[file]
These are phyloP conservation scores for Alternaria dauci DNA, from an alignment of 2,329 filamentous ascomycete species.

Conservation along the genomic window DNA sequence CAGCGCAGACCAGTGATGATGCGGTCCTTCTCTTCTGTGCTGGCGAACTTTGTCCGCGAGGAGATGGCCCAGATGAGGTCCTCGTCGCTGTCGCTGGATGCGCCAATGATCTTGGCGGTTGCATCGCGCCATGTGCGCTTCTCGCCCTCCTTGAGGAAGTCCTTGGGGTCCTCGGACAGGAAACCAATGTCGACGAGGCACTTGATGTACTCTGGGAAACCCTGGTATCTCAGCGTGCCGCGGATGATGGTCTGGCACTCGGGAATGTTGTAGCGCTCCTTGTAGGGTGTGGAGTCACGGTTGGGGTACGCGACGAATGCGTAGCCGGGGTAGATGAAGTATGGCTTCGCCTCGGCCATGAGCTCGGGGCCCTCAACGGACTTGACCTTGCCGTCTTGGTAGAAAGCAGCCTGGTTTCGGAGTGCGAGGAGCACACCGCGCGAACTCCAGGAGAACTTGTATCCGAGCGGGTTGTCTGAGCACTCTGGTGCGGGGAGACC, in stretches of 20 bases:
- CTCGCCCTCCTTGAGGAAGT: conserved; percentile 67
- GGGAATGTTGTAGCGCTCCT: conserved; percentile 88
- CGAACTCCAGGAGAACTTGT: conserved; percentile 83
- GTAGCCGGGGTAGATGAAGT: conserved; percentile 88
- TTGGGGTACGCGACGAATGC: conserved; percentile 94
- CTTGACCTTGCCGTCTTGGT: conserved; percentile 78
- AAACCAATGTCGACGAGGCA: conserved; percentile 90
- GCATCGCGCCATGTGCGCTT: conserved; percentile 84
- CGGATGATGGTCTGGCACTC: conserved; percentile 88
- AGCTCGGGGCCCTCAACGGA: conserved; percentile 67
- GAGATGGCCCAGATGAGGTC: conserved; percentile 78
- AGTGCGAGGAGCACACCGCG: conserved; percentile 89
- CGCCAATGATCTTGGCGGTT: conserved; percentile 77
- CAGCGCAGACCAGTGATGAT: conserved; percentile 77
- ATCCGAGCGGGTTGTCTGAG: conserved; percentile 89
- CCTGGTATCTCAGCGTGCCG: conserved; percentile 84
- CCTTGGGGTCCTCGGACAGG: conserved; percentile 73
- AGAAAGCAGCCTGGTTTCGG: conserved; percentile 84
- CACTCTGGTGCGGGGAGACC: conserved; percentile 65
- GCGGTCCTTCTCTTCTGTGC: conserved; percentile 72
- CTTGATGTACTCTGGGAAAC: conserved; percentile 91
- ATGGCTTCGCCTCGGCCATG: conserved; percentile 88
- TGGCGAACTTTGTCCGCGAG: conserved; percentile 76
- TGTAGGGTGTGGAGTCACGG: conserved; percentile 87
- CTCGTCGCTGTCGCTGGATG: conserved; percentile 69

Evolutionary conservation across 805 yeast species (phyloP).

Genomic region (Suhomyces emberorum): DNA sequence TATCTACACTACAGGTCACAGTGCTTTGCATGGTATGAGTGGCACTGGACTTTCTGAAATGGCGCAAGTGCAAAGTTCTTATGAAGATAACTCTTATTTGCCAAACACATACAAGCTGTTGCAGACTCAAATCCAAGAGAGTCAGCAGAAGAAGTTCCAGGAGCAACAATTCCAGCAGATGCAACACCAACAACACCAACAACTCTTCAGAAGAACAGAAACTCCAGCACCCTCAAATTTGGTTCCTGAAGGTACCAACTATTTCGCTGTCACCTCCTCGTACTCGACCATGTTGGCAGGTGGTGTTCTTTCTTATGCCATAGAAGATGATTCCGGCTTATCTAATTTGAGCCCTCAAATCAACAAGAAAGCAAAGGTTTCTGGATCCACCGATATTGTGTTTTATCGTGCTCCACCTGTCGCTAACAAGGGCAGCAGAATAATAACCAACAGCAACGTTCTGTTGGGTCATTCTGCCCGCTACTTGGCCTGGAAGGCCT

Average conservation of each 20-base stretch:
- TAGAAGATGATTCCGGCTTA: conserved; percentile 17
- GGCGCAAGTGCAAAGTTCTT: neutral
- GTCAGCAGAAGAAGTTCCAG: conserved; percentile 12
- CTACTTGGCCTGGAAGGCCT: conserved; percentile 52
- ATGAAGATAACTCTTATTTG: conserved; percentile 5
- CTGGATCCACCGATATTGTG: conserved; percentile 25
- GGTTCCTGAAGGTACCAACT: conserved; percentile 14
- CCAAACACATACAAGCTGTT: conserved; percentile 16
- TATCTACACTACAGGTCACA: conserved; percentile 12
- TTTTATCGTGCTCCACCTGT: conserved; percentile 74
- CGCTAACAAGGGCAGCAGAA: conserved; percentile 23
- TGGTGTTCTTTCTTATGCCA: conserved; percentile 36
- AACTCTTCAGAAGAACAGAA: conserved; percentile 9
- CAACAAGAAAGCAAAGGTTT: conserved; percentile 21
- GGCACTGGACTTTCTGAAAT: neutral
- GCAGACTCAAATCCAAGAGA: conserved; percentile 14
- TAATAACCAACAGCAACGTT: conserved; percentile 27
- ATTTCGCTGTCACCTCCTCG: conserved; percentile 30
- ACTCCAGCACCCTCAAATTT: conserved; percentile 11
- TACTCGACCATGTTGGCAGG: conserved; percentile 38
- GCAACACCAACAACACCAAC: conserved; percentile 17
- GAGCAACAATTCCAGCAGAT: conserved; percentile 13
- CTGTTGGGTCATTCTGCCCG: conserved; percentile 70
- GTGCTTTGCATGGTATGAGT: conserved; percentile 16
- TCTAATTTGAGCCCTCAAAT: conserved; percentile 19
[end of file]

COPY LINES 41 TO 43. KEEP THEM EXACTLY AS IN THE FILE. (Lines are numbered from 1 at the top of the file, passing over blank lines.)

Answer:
- CGCTAACAAGGGCAGCAGAA: conserved; percentile 23
- TGGTGTTCTTTCTTATGCCA: conserved; percentile 36
- AACTCTTCAGAAGAACAGAA: conserved; percentile 9